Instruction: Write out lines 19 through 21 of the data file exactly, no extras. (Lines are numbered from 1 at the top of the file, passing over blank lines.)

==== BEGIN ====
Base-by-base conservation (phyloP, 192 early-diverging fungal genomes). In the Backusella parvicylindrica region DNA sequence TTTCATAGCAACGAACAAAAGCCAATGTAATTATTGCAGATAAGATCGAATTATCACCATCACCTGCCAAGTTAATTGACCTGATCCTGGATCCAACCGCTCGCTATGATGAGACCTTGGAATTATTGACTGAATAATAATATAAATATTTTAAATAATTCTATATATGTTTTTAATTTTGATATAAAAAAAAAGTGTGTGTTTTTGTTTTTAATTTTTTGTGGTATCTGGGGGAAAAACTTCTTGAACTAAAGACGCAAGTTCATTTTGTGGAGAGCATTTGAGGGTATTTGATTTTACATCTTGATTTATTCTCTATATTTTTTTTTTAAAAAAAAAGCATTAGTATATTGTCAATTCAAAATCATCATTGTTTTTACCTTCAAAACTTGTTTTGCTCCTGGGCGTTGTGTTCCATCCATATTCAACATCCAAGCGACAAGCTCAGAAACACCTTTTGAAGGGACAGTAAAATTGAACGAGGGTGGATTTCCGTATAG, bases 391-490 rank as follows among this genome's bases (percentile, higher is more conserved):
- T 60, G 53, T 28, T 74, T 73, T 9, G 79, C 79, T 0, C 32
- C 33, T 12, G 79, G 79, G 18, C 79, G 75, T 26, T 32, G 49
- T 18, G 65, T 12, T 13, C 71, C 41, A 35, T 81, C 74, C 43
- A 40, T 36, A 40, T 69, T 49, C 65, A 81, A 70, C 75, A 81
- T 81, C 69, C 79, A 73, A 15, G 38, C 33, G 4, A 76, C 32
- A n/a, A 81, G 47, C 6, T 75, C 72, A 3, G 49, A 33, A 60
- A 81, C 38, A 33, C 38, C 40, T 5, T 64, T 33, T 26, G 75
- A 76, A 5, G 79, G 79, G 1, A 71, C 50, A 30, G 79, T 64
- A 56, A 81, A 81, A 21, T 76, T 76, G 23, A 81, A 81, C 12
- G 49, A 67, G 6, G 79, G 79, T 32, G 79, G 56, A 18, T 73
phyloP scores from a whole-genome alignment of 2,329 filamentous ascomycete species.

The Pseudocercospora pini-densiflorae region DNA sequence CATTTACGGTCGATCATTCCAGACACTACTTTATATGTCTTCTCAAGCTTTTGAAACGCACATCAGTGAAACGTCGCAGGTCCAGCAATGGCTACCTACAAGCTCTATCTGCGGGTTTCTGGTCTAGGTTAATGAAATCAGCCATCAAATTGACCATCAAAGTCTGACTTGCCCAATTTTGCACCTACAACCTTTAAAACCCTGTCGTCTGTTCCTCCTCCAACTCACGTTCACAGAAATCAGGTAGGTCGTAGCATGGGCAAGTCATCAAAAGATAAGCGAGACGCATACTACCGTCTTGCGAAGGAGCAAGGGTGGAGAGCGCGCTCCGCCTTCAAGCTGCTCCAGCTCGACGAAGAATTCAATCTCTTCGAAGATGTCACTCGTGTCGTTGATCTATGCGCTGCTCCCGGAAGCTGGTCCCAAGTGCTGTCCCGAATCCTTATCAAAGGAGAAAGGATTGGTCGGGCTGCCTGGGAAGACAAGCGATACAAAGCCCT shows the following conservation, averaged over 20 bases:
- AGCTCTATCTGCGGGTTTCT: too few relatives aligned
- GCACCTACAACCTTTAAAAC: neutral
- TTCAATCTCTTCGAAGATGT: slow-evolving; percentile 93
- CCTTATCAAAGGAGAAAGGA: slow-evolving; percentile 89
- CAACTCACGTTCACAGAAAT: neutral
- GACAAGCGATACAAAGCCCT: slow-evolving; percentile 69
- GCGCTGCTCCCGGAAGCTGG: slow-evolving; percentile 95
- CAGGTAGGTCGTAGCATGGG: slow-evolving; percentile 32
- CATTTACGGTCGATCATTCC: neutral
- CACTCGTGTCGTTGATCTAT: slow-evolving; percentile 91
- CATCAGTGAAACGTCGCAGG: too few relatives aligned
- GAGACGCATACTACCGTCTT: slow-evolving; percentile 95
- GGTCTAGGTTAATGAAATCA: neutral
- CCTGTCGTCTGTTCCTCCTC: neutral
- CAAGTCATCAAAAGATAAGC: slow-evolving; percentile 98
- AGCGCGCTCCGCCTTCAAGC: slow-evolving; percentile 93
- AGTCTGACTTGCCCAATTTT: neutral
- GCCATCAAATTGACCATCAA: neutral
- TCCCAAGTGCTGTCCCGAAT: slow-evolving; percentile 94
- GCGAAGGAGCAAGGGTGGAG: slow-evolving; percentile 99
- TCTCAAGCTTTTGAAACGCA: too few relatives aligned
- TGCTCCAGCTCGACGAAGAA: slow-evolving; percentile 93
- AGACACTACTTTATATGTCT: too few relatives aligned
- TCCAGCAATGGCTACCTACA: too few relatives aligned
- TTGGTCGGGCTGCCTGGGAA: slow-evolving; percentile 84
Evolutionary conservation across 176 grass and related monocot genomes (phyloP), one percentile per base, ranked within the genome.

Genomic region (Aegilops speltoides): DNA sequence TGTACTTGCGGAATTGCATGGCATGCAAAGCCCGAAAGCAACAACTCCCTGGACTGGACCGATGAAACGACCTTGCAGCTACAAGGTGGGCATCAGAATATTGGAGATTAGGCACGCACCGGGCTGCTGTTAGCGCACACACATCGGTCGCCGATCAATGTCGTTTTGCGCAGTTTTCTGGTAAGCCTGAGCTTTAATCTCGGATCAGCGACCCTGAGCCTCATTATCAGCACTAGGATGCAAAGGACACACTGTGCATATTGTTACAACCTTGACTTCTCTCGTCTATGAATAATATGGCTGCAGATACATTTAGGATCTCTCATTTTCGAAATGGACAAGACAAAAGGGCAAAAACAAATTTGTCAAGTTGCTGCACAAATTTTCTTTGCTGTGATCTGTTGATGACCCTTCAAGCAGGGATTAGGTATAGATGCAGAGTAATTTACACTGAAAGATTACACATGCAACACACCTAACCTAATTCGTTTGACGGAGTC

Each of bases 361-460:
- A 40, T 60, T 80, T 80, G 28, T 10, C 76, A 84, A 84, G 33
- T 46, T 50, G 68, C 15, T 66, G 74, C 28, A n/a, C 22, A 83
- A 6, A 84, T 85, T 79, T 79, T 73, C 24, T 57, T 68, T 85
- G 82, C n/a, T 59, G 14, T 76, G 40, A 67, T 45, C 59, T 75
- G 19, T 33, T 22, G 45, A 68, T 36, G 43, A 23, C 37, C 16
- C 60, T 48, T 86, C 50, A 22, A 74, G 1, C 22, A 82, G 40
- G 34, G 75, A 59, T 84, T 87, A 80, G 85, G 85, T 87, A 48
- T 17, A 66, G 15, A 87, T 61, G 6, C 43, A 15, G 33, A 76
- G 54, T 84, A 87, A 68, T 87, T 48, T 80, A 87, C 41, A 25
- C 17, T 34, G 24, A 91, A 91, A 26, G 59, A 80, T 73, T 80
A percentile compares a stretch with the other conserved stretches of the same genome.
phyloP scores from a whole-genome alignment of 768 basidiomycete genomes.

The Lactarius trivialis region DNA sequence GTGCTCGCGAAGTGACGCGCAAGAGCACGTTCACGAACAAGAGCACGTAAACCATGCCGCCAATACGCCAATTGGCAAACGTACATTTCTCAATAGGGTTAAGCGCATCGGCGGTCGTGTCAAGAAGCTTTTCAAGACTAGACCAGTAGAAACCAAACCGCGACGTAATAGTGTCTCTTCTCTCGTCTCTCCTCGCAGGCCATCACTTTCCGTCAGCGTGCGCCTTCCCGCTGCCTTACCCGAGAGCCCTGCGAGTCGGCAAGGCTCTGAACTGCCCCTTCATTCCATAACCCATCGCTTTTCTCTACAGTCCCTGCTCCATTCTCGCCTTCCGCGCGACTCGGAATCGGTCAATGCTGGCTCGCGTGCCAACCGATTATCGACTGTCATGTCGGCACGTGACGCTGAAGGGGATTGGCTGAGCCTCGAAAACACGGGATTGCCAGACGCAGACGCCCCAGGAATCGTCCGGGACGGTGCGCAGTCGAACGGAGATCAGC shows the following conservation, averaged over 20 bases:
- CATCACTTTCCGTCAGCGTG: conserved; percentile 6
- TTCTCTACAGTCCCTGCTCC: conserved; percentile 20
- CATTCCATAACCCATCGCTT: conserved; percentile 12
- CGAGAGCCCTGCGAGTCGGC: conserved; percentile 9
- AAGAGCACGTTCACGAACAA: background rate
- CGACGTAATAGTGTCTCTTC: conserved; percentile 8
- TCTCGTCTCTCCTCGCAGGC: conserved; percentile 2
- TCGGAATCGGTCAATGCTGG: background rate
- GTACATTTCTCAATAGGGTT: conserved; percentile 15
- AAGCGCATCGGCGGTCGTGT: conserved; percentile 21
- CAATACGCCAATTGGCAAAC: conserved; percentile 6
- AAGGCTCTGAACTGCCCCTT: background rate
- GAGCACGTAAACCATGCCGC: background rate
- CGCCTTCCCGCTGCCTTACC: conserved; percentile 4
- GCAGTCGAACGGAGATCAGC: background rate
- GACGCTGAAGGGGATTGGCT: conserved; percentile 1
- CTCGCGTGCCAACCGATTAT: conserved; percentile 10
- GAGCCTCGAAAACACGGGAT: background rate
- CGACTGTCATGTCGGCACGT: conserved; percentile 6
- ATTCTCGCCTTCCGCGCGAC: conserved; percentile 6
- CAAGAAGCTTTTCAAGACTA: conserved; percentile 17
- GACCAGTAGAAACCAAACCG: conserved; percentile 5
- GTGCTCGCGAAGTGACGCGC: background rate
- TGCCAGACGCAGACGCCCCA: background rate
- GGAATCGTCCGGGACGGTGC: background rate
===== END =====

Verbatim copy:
- GACAAGCGATACAAAGCCCT: slow-evolving; percentile 69
- GCGCTGCTCCCGGAAGCTGG: slow-evolving; percentile 95
- CAGGTAGGTCGTAGCATGGG: slow-evolving; percentile 32